Being skepical at work #5

Maybe it’s the fact that I spend a lot of time and effort on reading about urban legends, but sometimes you just know one when you hear it. There’s just something about the way it starts that makes you go, “Here we go.” They usually start with “Have you heard X?” or “A friend told me Y.” but the best is when someone tells you something that would be impossible to look up at that second and is unspecific enough to make it unverifiable anyway. The kicker with these however is that even though they are making vague claims, they still vehemently defend it. And when they are proven wrong, they just have to say “Well that’s what I heard.” Of course, as I said before, not everyone has the time to look this stuff up (although most of the examples I give here take me less than 4 minutes to confirm as being either true or false) but y’know what’s even better than *sounding* right? Actually looking it up so you can BE right!

In this episode, I am sitting around with my coworkers enjoying a lunch at a pub when I haul out some pictures I took of some local statues. One such statue featured a person on a horse. This sparked the following statement:

“I heard that the amount of hooves in the air in a statue of a person on a horse tells you if they were wounded or died in battle. Like, if there is one hoof up, that person was wounded but if 2 are raised, that person died in battle”

Claim: There is some manner of “code” between people who make statues that dictates how many hooves are raised on a horse (if featured). The number of hooves in the air will correspond with the level of injury that person sustained in battle (roughly).

My immediate response: “It seriously sounds like you are reading off some kind of urban legend template”

Results of research: FALSE

Yet again Snopes to the rescue. Turns out this is a very old myth. In exact language from Wikipedia,

“A common belief is that if the horse is rampant, that is with both front legs in the air, the rider died in battle. If the horse has one front leg up, the rider was wounded in battle or died of wounds sustained in battle, and if all four hooves are on the ground, the rider died of causes other than combat.”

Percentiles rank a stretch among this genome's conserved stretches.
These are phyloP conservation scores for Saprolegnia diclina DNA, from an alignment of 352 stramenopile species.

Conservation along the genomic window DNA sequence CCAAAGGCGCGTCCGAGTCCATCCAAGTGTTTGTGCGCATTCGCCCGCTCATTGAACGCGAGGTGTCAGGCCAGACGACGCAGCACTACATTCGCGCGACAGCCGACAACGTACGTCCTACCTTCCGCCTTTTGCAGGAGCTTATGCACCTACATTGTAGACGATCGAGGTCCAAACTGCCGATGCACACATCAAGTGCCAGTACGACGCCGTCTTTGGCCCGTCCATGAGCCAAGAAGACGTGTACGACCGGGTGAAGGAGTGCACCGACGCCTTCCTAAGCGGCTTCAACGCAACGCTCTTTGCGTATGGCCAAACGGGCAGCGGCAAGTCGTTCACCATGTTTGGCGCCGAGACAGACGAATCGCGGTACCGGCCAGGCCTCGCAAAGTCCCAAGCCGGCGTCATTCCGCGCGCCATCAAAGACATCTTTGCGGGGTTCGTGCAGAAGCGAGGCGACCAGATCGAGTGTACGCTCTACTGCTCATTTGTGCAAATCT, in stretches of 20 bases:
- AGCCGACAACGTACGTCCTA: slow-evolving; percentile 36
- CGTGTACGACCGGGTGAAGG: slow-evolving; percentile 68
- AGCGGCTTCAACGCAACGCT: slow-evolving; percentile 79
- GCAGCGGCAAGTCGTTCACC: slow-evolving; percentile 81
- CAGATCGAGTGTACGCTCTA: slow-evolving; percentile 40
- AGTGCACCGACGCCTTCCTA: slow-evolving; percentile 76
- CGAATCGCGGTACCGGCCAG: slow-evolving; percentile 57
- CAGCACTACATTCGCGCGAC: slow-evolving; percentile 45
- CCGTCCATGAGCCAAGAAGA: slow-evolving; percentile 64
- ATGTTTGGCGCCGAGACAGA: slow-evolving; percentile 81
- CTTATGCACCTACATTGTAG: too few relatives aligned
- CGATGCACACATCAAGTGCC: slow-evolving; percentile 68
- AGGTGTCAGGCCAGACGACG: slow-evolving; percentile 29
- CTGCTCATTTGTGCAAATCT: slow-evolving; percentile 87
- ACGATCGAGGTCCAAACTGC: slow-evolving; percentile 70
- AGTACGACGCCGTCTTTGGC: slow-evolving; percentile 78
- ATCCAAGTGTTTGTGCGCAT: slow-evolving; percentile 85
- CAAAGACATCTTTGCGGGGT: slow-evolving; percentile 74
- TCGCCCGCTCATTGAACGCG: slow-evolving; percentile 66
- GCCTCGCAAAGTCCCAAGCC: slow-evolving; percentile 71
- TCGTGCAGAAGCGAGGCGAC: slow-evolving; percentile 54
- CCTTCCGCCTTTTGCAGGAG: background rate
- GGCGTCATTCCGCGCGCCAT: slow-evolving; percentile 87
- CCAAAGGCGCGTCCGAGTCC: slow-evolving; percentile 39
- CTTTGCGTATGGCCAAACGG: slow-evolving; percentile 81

There are plenty of examples where this “code” turns out to be accurate but almost as many that go against the legend thus proving it false.

Of course I couldn’t go back to that person and just point them to a single page. So consider this: Gen. Simon Bolivar was a pretty big deal in the Spanish American war of independence. He was president of 5 different countries, one of which is NAMED AFTER HIM (a “big deal” is an understatement). It might not surprise you then that he’s got a lot of monuments around this part of the world. In fact, after some cursory looking, I found at least a metric ton of statues and monuments dedicated to this man and as you can see by the link, the horse hooves are not at all consistent and sometimes he’s not even on a damn horse!

La Paz, Bolivia – 0 hooves
Caracas, Venezuela – 2 hooves
Ottawa, Canada – No horse
New York, New York – 1 hoof (I think… the pictures don’t show that back hoof clearly enough… it may be slightly raised)

You get the idea. If there really were some kind of code for equestrian statues, surely there would be consistency for a single person. He didn’t die 3 different ways did he? No, in fact he died of TB, no where near a battle.

This site concentrates on all the statues in Washington, DC, USA. You’d think they could be consistent within a single city. But they are not.

When you think about it, it would be pretty ridiculous for every single artist in the world adhering to such a stringent code. Artists are the types to follow rules, and given the amount of sculptors from different parts of the world, it would be hard to see how they all got together to teach each other this rule.

And in fact, there is at least one example I have found of a single artist making 2 equestrian sculptures that do not match the rule. Herman Wilhelm Bissen made an equestrian statue of Bishop Absalon with two legs raised. He also sculpted Frederick VII with one hoof raised. Both men died outside of battle of natural causes or disease.

Lastly, on a personal note, I have a nice picture of Queen Elizabeth II’s statue on Parliament Hill in Ottawa. She is sitting on a horse with all 4 legs down and yet she is still alive.

So let’s see… this rule isn’t consistent between subjects, between artists nor between subjects of the same artist. And given that there are only a certain combination possible of horse hooves in contact with the ground and deaths associated with battles, it stands to reason that coincidence between a few statues is the better explanation.

This coworker was probably just quoting someone else he heard and never really thought about it, but who ever actually started this line of reasoning and tried to defend it is probably a victim of a fallacy of accident where instances that back up your claim are brought up, while conflicting evidence is discarded.


3 responses to “Being skepical at work #5

  1. You know, I had actually been told that by a teacher when I was in 3rd or 4th grade.

    And I never bothered to look it up… but I never bothered to remember it and share it with others either,

    So, there’s that.

    Thanks for the read Kimbo!

  2. You know, I had actually been told that by a teacher when I was in 3rd or 4th grade.

    And I never bothered to look it up… but I never bothered to remember it and share it with others either,

    So, there’s that.

    Thanks for the read Kimbo!

  3. Don’t thank me, this one’s all Mojo. :)